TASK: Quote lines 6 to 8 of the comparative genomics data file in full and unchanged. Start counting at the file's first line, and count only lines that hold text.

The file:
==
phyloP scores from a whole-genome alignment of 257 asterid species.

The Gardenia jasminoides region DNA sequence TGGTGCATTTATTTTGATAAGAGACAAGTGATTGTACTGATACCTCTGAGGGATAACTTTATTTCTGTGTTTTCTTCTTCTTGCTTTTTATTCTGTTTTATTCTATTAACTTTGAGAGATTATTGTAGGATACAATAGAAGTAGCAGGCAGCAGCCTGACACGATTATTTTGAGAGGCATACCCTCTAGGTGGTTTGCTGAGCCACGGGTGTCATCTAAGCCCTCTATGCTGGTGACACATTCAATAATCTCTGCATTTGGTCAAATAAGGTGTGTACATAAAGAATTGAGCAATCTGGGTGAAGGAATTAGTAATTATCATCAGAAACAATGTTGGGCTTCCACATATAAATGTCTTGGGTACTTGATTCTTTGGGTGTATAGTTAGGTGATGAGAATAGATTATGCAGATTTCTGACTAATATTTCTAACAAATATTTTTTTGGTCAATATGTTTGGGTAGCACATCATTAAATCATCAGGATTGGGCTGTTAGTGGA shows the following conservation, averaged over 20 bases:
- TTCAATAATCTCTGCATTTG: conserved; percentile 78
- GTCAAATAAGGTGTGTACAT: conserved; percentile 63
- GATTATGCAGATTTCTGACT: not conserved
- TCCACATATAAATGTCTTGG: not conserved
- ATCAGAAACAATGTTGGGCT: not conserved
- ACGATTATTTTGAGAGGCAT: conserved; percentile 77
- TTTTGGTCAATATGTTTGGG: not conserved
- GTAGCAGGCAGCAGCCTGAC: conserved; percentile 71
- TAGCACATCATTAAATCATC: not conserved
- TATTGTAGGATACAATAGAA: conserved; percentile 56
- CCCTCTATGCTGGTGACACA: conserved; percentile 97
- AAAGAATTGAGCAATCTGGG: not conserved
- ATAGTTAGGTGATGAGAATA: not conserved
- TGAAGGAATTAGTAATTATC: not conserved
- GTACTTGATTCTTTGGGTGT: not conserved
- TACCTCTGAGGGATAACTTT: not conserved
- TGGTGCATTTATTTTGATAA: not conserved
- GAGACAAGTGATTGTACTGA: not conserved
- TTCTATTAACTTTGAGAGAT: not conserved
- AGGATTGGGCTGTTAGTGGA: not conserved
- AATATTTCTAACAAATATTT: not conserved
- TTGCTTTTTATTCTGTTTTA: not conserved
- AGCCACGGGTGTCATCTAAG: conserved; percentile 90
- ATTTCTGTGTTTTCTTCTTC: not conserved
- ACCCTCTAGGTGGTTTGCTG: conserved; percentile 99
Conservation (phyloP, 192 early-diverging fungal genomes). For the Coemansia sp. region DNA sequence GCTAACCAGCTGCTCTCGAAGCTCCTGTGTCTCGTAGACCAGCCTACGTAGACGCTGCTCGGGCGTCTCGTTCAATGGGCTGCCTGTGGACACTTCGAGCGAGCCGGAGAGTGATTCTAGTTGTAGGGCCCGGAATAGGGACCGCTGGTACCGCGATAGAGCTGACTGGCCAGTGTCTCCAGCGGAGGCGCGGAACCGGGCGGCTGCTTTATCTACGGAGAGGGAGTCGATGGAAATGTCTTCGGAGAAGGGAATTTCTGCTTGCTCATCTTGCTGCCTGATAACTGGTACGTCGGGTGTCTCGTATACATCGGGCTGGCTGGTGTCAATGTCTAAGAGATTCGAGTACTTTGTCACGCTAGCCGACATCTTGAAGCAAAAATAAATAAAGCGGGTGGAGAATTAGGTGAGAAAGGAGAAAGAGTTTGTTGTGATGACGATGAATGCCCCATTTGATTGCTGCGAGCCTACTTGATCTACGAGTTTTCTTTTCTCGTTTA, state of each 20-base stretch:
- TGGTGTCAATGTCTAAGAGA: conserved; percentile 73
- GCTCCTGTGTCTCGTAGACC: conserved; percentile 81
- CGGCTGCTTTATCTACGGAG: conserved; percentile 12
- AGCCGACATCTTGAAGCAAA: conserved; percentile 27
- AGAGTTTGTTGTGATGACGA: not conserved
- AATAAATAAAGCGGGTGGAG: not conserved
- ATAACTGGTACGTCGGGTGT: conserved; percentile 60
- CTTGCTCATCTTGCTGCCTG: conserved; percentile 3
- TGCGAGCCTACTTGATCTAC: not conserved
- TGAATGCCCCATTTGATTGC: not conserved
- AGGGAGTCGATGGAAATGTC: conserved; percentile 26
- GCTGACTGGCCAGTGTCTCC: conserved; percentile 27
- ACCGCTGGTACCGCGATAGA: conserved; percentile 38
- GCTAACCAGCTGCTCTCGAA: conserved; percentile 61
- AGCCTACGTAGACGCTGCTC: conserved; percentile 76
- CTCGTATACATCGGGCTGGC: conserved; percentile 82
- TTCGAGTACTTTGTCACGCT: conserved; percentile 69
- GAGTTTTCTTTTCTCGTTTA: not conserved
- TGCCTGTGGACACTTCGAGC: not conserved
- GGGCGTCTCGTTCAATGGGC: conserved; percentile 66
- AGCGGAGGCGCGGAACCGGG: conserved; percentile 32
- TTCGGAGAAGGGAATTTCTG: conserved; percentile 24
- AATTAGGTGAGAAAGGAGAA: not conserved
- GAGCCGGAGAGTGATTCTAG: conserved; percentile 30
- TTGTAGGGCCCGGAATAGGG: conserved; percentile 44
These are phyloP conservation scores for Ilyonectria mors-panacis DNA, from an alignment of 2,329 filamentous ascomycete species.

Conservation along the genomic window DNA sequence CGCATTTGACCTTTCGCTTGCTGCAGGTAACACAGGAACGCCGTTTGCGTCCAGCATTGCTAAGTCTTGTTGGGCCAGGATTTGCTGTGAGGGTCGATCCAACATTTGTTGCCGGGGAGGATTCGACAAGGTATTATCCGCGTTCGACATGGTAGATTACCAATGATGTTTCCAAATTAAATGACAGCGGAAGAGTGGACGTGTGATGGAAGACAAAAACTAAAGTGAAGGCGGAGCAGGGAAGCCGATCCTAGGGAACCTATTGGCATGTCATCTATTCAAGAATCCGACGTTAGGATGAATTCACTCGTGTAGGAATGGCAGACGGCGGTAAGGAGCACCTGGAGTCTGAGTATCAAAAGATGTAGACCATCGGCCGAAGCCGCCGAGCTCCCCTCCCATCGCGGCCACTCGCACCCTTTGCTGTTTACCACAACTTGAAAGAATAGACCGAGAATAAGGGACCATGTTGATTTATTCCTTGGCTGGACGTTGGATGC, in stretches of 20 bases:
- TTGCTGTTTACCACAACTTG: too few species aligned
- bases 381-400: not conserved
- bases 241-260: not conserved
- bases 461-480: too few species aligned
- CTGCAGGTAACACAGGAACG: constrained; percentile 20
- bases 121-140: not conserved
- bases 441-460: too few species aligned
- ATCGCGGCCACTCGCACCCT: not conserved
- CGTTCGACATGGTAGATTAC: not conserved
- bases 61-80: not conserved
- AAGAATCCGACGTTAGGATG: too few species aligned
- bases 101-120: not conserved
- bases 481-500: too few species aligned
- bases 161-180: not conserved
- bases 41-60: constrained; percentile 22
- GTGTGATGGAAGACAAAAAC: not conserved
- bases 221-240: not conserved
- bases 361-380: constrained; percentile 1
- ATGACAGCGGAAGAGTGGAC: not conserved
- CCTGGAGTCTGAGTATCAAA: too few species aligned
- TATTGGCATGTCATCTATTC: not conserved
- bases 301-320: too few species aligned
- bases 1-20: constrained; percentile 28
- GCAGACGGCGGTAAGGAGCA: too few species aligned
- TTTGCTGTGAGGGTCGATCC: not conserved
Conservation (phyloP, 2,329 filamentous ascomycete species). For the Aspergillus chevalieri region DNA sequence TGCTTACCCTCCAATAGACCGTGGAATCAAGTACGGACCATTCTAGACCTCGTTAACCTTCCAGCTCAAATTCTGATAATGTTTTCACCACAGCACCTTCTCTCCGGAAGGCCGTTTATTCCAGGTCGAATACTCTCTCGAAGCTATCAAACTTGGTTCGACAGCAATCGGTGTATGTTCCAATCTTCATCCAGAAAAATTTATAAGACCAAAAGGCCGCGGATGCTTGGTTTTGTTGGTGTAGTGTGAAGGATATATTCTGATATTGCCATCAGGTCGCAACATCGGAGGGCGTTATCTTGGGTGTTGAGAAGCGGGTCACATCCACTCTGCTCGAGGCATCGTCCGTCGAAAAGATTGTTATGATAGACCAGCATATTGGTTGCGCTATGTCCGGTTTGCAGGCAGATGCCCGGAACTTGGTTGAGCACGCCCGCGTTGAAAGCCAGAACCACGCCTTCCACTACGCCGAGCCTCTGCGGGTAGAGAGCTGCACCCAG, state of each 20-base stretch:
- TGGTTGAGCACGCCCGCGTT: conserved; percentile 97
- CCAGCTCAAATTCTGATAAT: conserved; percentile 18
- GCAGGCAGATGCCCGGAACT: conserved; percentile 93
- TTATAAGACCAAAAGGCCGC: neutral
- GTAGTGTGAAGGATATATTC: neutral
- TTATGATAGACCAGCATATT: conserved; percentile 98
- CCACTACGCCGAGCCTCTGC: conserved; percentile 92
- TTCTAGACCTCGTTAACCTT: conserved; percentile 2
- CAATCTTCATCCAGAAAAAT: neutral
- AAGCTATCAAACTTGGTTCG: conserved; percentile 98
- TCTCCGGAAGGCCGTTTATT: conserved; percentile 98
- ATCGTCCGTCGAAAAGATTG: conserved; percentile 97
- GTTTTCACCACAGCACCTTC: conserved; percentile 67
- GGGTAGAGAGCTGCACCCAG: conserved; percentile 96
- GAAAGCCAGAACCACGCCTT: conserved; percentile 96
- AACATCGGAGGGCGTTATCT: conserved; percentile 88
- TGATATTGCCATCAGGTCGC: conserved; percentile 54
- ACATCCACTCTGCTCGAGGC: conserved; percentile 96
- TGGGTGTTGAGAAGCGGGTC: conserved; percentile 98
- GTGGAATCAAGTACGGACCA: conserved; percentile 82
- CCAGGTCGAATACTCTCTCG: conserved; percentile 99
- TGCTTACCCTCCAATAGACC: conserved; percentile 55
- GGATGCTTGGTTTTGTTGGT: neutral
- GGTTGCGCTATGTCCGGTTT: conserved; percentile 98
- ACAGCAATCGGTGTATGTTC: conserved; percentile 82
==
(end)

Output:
- TCCACATATAAATGTCTTGG: not conserved
- ATCAGAAACAATGTTGGGCT: not conserved
- ACGATTATTTTGAGAGGCAT: conserved; percentile 77